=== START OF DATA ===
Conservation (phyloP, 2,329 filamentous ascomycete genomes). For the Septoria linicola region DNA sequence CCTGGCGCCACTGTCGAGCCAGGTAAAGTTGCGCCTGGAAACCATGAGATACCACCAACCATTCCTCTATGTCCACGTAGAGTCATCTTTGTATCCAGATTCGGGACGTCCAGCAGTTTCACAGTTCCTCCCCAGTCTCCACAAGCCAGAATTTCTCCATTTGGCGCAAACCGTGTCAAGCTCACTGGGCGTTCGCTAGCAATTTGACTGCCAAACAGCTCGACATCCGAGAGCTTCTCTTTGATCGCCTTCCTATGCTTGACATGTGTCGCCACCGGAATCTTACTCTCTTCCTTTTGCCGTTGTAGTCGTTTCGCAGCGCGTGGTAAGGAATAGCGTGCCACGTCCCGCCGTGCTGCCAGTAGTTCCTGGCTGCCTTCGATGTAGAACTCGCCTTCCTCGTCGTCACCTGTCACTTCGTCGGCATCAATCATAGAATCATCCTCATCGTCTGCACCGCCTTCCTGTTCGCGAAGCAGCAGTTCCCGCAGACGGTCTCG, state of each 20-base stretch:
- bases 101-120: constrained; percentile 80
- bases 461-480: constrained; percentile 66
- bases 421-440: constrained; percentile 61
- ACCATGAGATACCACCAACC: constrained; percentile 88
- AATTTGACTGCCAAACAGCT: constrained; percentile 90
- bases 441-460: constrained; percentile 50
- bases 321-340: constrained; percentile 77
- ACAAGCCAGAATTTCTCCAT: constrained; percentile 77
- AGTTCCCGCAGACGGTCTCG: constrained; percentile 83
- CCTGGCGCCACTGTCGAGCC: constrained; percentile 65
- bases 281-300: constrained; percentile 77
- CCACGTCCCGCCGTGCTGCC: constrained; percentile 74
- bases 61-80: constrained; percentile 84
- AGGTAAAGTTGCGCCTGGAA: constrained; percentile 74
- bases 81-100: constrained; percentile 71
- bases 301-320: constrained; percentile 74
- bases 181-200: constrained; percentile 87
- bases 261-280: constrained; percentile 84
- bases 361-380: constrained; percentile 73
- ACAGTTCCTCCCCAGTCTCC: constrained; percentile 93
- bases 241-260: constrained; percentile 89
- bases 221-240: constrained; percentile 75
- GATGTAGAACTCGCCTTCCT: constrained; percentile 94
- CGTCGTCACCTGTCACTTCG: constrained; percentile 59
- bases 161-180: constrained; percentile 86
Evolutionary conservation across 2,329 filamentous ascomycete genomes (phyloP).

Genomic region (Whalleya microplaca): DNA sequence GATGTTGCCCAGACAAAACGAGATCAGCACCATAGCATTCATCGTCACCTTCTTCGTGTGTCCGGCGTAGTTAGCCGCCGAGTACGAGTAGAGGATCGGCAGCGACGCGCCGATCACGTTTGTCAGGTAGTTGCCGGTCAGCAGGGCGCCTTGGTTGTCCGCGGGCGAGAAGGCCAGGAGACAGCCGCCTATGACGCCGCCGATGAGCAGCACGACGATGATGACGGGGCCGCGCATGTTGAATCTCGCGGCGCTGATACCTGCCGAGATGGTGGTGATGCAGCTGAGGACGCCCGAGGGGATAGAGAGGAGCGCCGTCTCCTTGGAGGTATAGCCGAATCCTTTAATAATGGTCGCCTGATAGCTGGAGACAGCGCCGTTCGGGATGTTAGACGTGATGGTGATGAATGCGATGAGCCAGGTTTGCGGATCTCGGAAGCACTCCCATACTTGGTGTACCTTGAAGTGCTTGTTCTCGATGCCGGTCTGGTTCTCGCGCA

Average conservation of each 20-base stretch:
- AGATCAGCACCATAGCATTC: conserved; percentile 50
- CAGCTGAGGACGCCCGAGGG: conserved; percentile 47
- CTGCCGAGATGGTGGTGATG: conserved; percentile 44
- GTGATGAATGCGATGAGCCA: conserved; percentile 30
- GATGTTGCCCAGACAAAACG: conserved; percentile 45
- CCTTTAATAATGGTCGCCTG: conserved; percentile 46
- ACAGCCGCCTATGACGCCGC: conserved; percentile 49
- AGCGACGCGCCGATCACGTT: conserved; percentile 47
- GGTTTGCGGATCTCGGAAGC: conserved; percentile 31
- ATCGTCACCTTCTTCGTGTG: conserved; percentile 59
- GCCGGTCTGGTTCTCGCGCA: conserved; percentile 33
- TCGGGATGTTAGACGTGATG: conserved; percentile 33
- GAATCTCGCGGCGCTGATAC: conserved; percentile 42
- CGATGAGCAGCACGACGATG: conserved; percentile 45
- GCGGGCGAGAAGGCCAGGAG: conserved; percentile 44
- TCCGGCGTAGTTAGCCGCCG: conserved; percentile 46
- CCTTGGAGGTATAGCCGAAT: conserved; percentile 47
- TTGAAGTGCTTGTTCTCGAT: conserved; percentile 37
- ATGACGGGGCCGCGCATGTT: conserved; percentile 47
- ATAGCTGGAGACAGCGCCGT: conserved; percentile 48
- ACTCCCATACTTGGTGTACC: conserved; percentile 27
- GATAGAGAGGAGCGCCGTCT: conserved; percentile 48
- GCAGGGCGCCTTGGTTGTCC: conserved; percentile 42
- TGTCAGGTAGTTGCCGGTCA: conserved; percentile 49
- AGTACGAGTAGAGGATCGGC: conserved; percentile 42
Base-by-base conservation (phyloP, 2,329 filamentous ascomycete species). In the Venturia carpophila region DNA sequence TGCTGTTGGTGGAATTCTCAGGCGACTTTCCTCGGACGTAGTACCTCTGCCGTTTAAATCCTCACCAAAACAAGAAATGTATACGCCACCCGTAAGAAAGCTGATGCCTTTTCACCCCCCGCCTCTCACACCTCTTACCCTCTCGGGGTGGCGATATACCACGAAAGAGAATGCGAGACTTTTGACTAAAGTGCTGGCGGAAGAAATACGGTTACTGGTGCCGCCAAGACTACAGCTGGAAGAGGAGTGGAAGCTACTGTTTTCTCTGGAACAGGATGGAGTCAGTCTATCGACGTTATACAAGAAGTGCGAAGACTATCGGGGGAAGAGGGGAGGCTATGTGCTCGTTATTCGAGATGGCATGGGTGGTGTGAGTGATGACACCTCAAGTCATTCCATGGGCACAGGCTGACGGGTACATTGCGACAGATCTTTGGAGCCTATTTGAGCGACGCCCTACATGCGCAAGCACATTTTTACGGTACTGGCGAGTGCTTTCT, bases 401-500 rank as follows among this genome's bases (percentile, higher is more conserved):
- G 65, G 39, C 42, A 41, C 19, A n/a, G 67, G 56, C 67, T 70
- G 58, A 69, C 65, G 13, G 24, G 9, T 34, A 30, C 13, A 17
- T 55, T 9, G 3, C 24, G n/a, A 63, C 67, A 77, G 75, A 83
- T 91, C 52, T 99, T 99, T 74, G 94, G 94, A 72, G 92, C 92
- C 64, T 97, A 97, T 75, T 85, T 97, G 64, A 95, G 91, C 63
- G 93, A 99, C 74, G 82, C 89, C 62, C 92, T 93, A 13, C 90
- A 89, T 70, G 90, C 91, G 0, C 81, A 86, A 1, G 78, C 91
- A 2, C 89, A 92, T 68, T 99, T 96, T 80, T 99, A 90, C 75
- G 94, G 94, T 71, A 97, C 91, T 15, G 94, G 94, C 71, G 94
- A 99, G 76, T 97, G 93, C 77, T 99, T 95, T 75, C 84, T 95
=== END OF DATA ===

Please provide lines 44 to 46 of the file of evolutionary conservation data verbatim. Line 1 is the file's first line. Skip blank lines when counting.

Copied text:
- GCGGGCGAGAAGGCCAGGAG: conserved; percentile 44
- TCCGGCGTAGTTAGCCGCCG: conserved; percentile 46
- CCTTGGAGGTATAGCCGAAT: conserved; percentile 47